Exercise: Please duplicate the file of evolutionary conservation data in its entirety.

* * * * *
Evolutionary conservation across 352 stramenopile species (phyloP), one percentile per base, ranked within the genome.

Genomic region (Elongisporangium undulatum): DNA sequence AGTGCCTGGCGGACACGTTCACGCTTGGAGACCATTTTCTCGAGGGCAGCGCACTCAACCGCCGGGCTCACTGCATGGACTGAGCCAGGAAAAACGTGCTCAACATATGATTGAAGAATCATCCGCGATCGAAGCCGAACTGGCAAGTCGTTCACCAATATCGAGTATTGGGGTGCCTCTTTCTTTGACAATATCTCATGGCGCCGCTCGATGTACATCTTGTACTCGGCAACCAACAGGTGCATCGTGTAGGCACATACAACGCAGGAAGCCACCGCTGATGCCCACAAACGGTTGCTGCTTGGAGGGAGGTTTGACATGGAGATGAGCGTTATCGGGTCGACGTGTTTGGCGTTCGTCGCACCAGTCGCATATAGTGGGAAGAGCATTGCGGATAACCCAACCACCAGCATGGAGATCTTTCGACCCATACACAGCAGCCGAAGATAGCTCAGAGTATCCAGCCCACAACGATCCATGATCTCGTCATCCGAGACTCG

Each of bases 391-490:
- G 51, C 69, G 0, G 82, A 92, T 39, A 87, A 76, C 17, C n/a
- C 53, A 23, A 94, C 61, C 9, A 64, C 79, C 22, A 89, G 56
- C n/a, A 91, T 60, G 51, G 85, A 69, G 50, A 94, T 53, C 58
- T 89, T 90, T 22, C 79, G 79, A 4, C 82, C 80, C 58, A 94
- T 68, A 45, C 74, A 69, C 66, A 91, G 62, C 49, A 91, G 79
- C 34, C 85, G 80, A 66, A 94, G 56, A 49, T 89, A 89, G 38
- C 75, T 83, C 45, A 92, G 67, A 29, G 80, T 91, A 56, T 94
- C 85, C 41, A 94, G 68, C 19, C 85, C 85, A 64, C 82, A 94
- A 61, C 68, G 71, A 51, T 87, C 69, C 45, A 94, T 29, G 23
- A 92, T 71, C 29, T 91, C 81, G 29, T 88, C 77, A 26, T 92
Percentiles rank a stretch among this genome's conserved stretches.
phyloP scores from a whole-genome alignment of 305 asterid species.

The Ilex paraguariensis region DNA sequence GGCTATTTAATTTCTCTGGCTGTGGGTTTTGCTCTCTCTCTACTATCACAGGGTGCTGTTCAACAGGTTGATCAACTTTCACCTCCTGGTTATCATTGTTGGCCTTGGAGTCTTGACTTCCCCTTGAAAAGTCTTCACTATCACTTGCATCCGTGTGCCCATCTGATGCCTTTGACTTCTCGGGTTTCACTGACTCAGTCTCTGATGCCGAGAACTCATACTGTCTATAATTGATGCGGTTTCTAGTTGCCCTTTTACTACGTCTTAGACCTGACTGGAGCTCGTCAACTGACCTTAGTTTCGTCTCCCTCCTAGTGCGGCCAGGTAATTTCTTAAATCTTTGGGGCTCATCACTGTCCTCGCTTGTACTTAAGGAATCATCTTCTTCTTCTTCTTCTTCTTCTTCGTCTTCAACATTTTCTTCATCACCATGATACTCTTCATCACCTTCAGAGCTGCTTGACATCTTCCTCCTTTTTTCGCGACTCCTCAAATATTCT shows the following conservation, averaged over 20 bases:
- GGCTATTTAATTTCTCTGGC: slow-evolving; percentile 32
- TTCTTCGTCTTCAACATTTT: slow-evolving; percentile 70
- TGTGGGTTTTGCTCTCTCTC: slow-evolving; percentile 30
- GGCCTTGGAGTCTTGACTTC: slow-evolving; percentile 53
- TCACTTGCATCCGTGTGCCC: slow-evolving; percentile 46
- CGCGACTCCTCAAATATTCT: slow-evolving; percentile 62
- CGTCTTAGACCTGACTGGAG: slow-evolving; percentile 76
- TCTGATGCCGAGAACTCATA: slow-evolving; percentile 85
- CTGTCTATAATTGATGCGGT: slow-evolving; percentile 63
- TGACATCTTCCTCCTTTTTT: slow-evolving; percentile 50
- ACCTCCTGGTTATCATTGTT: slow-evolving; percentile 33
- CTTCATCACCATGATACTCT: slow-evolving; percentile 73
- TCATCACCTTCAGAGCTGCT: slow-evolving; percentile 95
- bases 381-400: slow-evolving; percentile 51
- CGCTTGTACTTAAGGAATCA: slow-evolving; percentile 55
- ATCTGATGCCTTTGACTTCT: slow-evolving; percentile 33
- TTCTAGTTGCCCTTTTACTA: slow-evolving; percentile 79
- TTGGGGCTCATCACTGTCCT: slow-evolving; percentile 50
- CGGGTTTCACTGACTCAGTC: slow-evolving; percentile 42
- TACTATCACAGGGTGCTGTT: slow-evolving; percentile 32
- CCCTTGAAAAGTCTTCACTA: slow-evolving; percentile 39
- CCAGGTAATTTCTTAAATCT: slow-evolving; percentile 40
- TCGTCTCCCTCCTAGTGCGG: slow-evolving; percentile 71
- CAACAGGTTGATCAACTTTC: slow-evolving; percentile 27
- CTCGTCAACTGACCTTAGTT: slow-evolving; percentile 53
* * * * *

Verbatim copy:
Evolutionary conservation across 352 stramenopile species (phyloP), one percentile per base, ranked within the genome.

Genomic region (Elongisporangium undulatum): DNA sequence AGTGCCTGGCGGACACGTTCACGCTTGGAGACCATTTTCTCGAGGGCAGCGCACTCAACCGCCGGGCTCACTGCATGGACTGAGCCAGGAAAAACGTGCTCAACATATGATTGAAGAATCATCCGCGATCGAAGCCGAACTGGCAAGTCGTTCACCAATATCGAGTATTGGGGTGCCTCTTTCTTTGACAATATCTCATGGCGCCGCTCGATGTACATCTTGTACTCGGCAACCAACAGGTGCATCGTGTAGGCACATACAACGCAGGAAGCCACCGCTGATGCCCACAAACGGTTGCTGCTTGGAGGGAGGTTTGACATGGAGATGAGCGTTATCGGGTCGACGTGTTTGGCGTTCGTCGCACCAGTCGCATATAGTGGGAAGAGCATTGCGGATAACCCAACCACCAGCATGGAGATCTTTCGACCCATACACAGCAGCCGAAGATAGCTCAGAGTATCCAGCCCACAACGATCCATGATCTCGTCATCCGAGACTCG

Each of bases 391-490:
- G 51, C 69, G 0, G 82, A 92, T 39, A 87, A 76, C 17, C n/a
- C 53, A 23, A 94, C 61, C 9, A 64, C 79, C 22, A 89, G 56
- C n/a, A 91, T 60, G 51, G 85, A 69, G 50, A 94, T 53, C 58
- T 89, T 90, T 22, C 79, G 79, A 4, C 82, C 80, C 58, A 94
- T 68, A 45, C 74, A 69, C 66, A 91, G 62, C 49, A 91, G 79
- C 34, C 85, G 80, A 66, A 94, G 56, A 49, T 89, A 89, G 38
- C 75, T 83, C 45, A 92, G 67, A 29, G 80, T 91, A 56, T 94
- C 85, C 41, A 94, G 68, C 19, C 85, C 85, A 64, C 82, A 94
- A 61, C 68, G 71, A 51, T 87, C 69, C 45, A 94, T 29, G 23
- A 92, T 71, C 29, T 91, C 81, G 29, T 88, C 77, A 26, T 92
Percentiles rank a stretch among this genome's conserved stretches.
phyloP scores from a whole-genome alignment of 305 asterid species.

The Ilex paraguariensis region DNA sequence GGCTATTTAATTTCTCTGGCTGTGGGTTTTGCTCTCTCTCTACTATCACAGGGTGCTGTTCAACAGGTTGATCAACTTTCACCTCCTGGTTATCATTGTTGGCCTTGGAGTCTTGACTTCCCCTTGAAAAGTCTTCACTATCACTTGCATCCGTGTGCCCATCTGATGCCTTTGACTTCTCGGGTTTCACTGACTCAGTCTCTGATGCCGAGAACTCATACTGTCTATAATTGATGCGGTTTCTAGTTGCCCTTTTACTACGTCTTAGACCTGACTGGAGCTCGTCAACTGACCTTAGTTTCGTCTCCCTCCTAGTGCGGCCAGGTAATTTCTTAAATCTTTGGGGCTCATCACTGTCCTCGCTTGTACTTAAGGAATCATCTTCTTCTTCTTCTTCTTCTTCTTCGTCTTCAACATTTTCTTCATCACCATGATACTCTTCATCACCTTCAGAGCTGCTTGACATCTTCCTCCTTTTTTCGCGACTCCTCAAATATTCT shows the following conservation, averaged over 20 bases:
- GGCTATTTAATTTCTCTGGC: slow-evolving; percentile 32
- TTCTTCGTCTTCAACATTTT: slow-evolving; percentile 70
- TGTGGGTTTTGCTCTCTCTC: slow-evolving; percentile 30
- GGCCTTGGAGTCTTGACTTC: slow-evolving; percentile 53
- TCACTTGCATCCGTGTGCCC: slow-evolving; percentile 46
- CGCGACTCCTCAAATATTCT: slow-evolving; percentile 62
- CGTCTTAGACCTGACTGGAG: slow-evolving; percentile 76
- TCTGATGCCGAGAACTCATA: slow-evolving; percentile 85
- CTGTCTATAATTGATGCGGT: slow-evolving; percentile 63
- TGACATCTTCCTCCTTTTTT: slow-evolving; percentile 50
- ACCTCCTGGTTATCATTGTT: slow-evolving; percentile 33
- CTTCATCACCATGATACTCT: slow-evolving; percentile 73
- TCATCACCTTCAGAGCTGCT: slow-evolving; percentile 95
- bases 381-400: slow-evolving; percentile 51
- CGCTTGTACTTAAGGAATCA: slow-evolving; percentile 55
- ATCTGATGCCTTTGACTTCT: slow-evolving; percentile 33
- TTCTAGTTGCCCTTTTACTA: slow-evolving; percentile 79
- TTGGGGCTCATCACTGTCCT: slow-evolving; percentile 50
- CGGGTTTCACTGACTCAGTC: slow-evolving; percentile 42
- TACTATCACAGGGTGCTGTT: slow-evolving; percentile 32
- CCCTTGAAAAGTCTTCACTA: slow-evolving; percentile 39
- CCAGGTAATTTCTTAAATCT: slow-evolving; percentile 40
- TCGTCTCCCTCCTAGTGCGG: slow-evolving; percentile 71
- CAACAGGTTGATCAACTTTC: slow-evolving; percentile 27
- CTCGTCAACTGACCTTAGTT: slow-evolving; percentile 53